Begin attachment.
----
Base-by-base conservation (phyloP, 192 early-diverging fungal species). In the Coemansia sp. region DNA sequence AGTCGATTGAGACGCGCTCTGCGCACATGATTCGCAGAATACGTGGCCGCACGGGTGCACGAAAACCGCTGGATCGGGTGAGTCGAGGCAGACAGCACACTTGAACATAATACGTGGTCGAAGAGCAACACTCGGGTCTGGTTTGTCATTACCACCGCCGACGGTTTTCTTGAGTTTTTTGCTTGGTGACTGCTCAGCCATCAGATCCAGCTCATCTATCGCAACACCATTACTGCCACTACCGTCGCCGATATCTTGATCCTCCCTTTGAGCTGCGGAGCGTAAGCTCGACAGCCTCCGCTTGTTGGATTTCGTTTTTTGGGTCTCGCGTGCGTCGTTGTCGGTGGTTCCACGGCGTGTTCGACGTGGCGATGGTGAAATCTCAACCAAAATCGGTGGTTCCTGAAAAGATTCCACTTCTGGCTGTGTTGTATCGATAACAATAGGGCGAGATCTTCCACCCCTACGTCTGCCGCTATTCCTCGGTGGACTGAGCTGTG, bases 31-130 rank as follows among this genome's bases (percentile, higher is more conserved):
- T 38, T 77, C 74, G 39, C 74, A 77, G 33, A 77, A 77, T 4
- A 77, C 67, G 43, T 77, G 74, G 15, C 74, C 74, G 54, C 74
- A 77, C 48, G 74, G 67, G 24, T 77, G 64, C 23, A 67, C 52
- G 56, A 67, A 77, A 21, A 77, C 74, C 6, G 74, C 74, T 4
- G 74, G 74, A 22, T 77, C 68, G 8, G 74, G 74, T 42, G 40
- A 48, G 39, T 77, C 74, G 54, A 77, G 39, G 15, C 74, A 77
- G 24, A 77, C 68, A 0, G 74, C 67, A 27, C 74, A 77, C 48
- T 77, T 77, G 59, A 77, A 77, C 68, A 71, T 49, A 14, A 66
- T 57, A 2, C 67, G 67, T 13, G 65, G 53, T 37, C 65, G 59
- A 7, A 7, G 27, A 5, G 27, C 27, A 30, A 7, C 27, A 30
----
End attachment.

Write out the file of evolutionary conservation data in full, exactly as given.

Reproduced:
Base-by-base conservation (phyloP, 192 early-diverging fungal species). In the Coemansia sp. region DNA sequence AGTCGATTGAGACGCGCTCTGCGCACATGATTCGCAGAATACGTGGCCGCACGGGTGCACGAAAACCGCTGGATCGGGTGAGTCGAGGCAGACAGCACACTTGAACATAATACGTGGTCGAAGAGCAACACTCGGGTCTGGTTTGTCATTACCACCGCCGACGGTTTTCTTGAGTTTTTTGCTTGGTGACTGCTCAGCCATCAGATCCAGCTCATCTATCGCAACACCATTACTGCCACTACCGTCGCCGATATCTTGATCCTCCCTTTGAGCTGCGGAGCGTAAGCTCGACAGCCTCCGCTTGTTGGATTTCGTTTTTTGGGTCTCGCGTGCGTCGTTGTCGGTGGTTCCACGGCGTGTTCGACGTGGCGATGGTGAAATCTCAACCAAAATCGGTGGTTCCTGAAAAGATTCCACTTCTGGCTGTGTTGTATCGATAACAATAGGGCGAGATCTTCCACCCCTACGTCTGCCGCTATTCCTCGGTGGACTGAGCTGTG, bases 31-130 rank as follows among this genome's bases (percentile, higher is more conserved):
- T 38, T 77, C 74, G 39, C 74, A 77, G 33, A 77, A 77, T 4
- A 77, C 67, G 43, T 77, G 74, G 15, C 74, C 74, G 54, C 74
- A 77, C 48, G 74, G 67, G 24, T 77, G 64, C 23, A 67, C 52
- G 56, A 67, A 77, A 21, A 77, C 74, C 6, G 74, C 74, T 4
- G 74, G 74, A 22, T 77, C 68, G 8, G 74, G 74, T 42, G 40
- A 48, G 39, T 77, C 74, G 54, A 77, G 39, G 15, C 74, A 77
- G 24, A 77, C 68, A 0, G 74, C 67, A 27, C 74, A 77, C 48
- T 77, T 77, G 59, A 77, A 77, C 68, A 71, T 49, A 14, A 66
- T 57, A 2, C 67, G 67, T 13, G 65, G 53, T 37, C 65, G 59
- A 7, A 7, G 27, A 5, G 27, C 27, A 30, A 7, C 27, A 30